Copy of this order be sent to the concerned parties and the learned Court below which passed the order under Section 14 of the SARFAESI Act, 2002 and the Debt Recovery Tribunal, Bengaluru, as also to the Chief Secretary and District Judge for bringing it to the notice of the concerned Chief Metropolitan Magistrates/District Magistrates, who exercise the jurisdiction under Section 14 of the Act.”
9. Questioning the order aforesaid, the learned counsel for the appellant-financial institution has submitted in the first place that in fact, the appellant did not even get proper opportunity of contesting the writ petitions inasmuch as the notice was served at 12.30 p.m. on 08.08.2017 and on that very date, the matter was taken up at 2.30 p.m. and disposed of. Learned counsel would submit that even when the tenants of the mortgaged property were held entitled to an opportunity of hearing in view of the decisions of the Hon’ble Supreme Court in Harshad Govardhan Sondagar and Vishal N. Kalsaria (supra), there was absolutely no justification that generalised directions were issued even to the extent that the borrowers were also held having a right to be heard in the proceedings under Section 14 of the SARFAESI Act. Such directions, according to the counsel, do not stand in conformity with the law declared by the Supreme Court as also by this Court and various other High Courts.
10. Learned counsel for the respondent No.4 has essentially submitted that the tenants are entitled to an opportunity of hearing and have rightly been allowed such opportunity in the order impugned.
11. Having heard learned counsel for the parties and having perused the material placed on record, we are clearly of the view that the observations as made in the order impugned after paragraph 11 had been rather unnecessary and the learned Single Judge, with respect, has been in error in issuing generalised directions and that too, to the extent that the borrowers have a right to be heard in the proceedings under Section 14 of the SARFAESI Act [as occurring in paragraph 19 of the order impugned].
12. In fact, it is apparent from the order impugned that it was submitted on behalf of the appellant–financial institution that the writ petitioners/tenants be directed to approach the Debts Recovery Tribunal in the matter and it was also submitted that for a period of two weeks, the financial institution will not enforce the security interest by taking precipitative action or coercive measures to recover the physical possession of the property. These submissions made on behalf of the appellantfinancial institution were agreed to on behalf of the petitioners, as recorded in paragraph 11 of the order impugned.
13. In our view, so far the writ petitions before the learned Single Judge were concerned, with such submissions of the parties, the matter ought to have been closed, of course, with necessary directions, as occurring in paragraph 20 to 22 of the order.
14. With respect, we are unable to endorse the other observations in the order impugned, particularly those occurring in the first part of the paragraph 19 [as reproduced hereinabove], wherein it is observed that the borrowers have a right to controvert the affidavit submitted in the proceedings under Section 14(1) of the SARFAESI Act. Such observations in paragraph 19 in the order impugned do not stand in conformity with the law declared by the Supreme Court in the case of Mardia Chemicals Ltd. and Ors. vs. Union of India and Ors. : (2004) 4 SCC 311 as also the decision of this Court in the case of Mrs.Sunanda Kumari and Anr. vs. Standard Chartered Bank : ILR 2007 KAR 16. The Supreme Court, in the cases of Harshad Govardhan and Vishal N. Kalsaria (supra), has not laid down the law that the borrower may also be extended an opportunity of hearing in the proceedings under Section 14 of the SARFAESI Act.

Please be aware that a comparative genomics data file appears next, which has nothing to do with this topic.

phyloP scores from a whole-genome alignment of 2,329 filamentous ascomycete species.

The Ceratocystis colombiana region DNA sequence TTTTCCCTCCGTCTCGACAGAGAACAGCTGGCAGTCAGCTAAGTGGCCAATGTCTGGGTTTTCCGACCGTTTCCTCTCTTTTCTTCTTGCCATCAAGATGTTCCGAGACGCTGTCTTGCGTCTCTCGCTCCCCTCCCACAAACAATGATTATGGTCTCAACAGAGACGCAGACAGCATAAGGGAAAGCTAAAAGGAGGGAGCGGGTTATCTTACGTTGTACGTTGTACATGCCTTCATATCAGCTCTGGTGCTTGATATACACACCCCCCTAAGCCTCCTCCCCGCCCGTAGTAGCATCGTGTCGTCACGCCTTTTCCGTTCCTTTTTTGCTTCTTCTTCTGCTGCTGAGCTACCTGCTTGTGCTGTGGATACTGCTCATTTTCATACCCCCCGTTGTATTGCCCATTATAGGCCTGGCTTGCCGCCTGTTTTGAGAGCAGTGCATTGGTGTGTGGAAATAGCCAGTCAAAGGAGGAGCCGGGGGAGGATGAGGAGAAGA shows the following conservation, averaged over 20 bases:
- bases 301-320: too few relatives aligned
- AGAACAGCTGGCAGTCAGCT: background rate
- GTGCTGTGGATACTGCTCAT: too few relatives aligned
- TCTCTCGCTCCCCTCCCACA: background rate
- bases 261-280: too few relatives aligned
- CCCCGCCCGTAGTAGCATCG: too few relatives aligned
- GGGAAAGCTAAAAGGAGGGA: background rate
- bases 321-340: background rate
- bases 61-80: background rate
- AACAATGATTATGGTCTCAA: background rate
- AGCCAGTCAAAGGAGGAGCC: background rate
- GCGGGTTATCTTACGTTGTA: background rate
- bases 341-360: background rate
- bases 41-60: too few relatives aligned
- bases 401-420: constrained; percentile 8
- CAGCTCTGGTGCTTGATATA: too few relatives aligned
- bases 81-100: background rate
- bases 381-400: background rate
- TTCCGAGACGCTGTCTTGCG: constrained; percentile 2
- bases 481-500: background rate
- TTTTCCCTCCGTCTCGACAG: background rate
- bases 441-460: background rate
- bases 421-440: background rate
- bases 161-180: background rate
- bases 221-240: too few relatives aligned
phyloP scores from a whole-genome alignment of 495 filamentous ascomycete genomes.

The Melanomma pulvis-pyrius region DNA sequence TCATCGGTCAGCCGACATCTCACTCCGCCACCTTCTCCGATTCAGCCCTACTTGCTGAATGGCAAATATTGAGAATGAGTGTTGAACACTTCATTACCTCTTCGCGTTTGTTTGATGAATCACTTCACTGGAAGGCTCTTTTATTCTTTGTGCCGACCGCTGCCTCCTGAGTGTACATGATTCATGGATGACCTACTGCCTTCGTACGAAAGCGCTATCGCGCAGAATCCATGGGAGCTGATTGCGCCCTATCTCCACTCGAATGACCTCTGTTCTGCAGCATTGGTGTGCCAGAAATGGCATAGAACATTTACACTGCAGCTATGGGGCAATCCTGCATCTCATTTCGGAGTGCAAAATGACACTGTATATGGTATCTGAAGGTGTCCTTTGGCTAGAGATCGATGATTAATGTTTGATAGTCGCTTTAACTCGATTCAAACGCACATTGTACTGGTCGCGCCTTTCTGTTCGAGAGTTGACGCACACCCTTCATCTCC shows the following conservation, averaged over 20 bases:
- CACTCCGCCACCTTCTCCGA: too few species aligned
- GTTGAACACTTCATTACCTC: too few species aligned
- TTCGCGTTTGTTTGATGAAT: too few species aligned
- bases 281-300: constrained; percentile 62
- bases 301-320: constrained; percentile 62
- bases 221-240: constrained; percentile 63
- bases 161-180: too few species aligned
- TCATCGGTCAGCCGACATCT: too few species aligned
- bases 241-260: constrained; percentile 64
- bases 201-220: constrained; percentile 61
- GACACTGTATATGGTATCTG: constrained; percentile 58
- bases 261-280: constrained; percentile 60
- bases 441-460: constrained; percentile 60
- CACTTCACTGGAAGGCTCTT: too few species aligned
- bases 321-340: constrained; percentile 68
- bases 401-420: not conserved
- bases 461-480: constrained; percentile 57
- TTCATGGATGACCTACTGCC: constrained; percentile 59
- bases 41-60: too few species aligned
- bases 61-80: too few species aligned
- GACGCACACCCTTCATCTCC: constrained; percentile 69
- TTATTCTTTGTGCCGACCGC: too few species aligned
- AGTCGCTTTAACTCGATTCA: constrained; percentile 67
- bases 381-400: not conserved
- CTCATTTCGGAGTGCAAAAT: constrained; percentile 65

15. In the case of Vishal N. Kalsaria (supra) the relevant observations of the Supreme Court read as under:
“35. The decision of this Court rendered in the case of Harshad Govardhan Sondagar (supra) cannot be understood to have held that the provisions of the SARFAESI Act override the provisions of the Rent Control Act, and that the Banks are at liberty to evict the tenants residing in the tenanted premises which have been offered as collateral securities for loans on which default has been done by the debtor/landlord.
36. As far as granting leasehold rights being created after the property has been mortgaged to the bank, the consent of the creditor needs to be taken. We have already taken this view in the case of Harshad Govardhan Sondagar (supra). We have not stated anything to the effect that the tenancy created after mortgaging the property must necessarily be registered under the provisions of the Registration Act and the Stamp Act.
37. It is a settled position of law that once tenancy is created, a tenant can be evicted only after following the due process of law, as prescribed under the provisions of the Rent Control Act. A tenant cannot be arbitrarily evicted by using the provisions of the SARFAESI Act as that would amount to stultifying the statutory rights of protection given to the tenant. A non obstante clause (Section 35 of the SARFAESI Act) cannot be used to bulldoze the statutory rights vested on the tenants under the Rent Control Act. The expression “any other law for the time being in force” as appearing in Section 35 of the SARFAESI Act cannot mean to extend to each and every law enacted by the Central and State legislatures. It can only extend to the laws operating in the same field.”